The BL-91 is a belt-driven table and as such not my initial intention. I had originally wanted a direct drive table. I chose Micro Seiki because of what I perceived as value after studying their designs and noting the poor values of used tables on the 'gon. No one seems to know that Micro Seiki tables are, so I guess that's a good thing. This particular BL-91 caught by eye because of the substantial platter, the copper plate record mat, and the SAEC 407/23 tonearm. The wide band as the drive belt reminded me of what I did on my Classic 4 where I ran three belts to get a more focused sound closer to direct drive. After my experience with the Ikeda tonearm, I felt the 9" SAEC would give me the drive, the heft, which the 12" VPI unipivot arm on my Classic 4 lacked. The long unipivot arm has certain strengths: smooth sailing, fluidity, refinement, grandeur. But drive, boldness, heft - it didn't do these. Different not better.

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    The Ikeda arm on the BL-91? Now that would interesting. Heck, maybe the longer Ikeda arm as a complement to the shorter one the Classic 4 (if I can figure out how to mount it on the BL-31). The SAEC 407/23 isn't in the same class as the Ikeda IT-345, but knowing that these were often paired with SPU cartridges back in the day, I figured it would do the job with the low-compliance DL-103 - which it does. I've got an SPU on order from overseas, but I have no idea when I will receive it.

    DSCF0259 (Large).JPG

    I noted that the Micro Seiki BL-91 and VPI Classic tables have some similarities. Both have heavy plinths, heavy platters, a tight coupling of the arm onto a metal mounting plate screwed to the plinth (as opposed to a wood or acrylic armboard, which in turn is coupled to the plinth). The difference is that the Micro Seiki motor mount has much more play and the VPI goes full brute force with respect to material and mass. While light a tap on the Classic 4 barely or if at all registers on the speakers, they do a little bit on the Micro Seiki. Still, what Micro Seiki pulled off in the early 80s was ahead of its time, considering that Toyotas sucked back then. The Micro Seiki is about refinement vs. brute force. I believe the motor is servo-controlled. The mounting plate appears to be steel. The drive belt or band, feels like a very high-tolerance piece manufactured to a precise thickness. Here's a photo of the bearing shaft. The platter is machined to fit over the tapered area. I'll take a look at the bearings when I get a chance, but after all these years, I don't think anything is off given my recordings with RPM Speed app.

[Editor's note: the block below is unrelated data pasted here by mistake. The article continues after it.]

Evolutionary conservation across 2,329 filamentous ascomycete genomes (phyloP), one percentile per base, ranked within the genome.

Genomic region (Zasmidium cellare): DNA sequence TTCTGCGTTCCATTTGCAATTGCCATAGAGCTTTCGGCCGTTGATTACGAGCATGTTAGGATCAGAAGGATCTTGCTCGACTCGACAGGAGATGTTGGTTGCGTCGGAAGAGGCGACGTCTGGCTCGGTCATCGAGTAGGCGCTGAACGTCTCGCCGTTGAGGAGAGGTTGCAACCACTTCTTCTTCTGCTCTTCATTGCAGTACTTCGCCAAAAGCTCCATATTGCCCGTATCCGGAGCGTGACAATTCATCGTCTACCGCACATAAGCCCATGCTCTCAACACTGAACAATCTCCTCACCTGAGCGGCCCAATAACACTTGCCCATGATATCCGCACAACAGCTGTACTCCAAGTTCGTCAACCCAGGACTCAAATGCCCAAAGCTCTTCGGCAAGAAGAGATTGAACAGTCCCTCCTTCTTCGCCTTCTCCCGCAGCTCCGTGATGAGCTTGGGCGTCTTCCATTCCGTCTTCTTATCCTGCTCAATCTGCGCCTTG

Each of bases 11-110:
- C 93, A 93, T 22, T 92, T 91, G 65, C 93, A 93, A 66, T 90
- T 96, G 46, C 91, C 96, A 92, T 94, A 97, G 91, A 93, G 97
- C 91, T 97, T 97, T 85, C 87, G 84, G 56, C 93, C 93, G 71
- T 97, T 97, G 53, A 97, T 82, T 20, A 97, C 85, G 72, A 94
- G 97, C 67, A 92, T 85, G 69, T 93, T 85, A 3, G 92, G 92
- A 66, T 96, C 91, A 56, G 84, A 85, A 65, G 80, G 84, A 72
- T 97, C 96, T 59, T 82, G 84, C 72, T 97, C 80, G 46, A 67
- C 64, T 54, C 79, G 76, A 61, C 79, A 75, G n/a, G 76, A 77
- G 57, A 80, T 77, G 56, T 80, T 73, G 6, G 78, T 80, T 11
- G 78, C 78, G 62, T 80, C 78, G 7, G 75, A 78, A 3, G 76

PXL_20220717_001233721.jpg

    The little control panel is a solid industrial design. We have a simple on/off and 33/45 switch with a dial for fine speed adjust. The plates hide the motor shaft, which is a nice design.

    DSCF0258.JPG

    The sound of the BL-91 is vintage, but good vintage. It's far cry from the mostly plastic plinth mid-range turntables from the likes of Technics and Sony that my high-school friends and I owned back then. I think the Cu-180 copper mat moves the sound a bit more toward the modern direction with clearer transients, as does the off-brand center weight I'm using. At the end of the day, I'm happy with what it does and where it fits. I have a modern sounding table with a long unipivot arm and a short heavy arm. This vintage sounding table with some modern sensibilities provides a great compliment. Now I just need a Garrard right? Actually, I'm fine, I will have my hands busy with a lot to tweak and a lot to play with in the next year or so.
     
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  2. Merrick

    Merrick A lidless ear

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    Mazel tov, Marv! That’s a beautiful table. I know you’ve been looking at Micro Seiki for a while and it’s easy to see why. I was looking at them too before I lucked into my PX-3. You can just see the care and craftsmanship put into that table. I hope it gives you many years of enjoyment!
     
  3. purr1n

    purr1n Burned out

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    Thanks!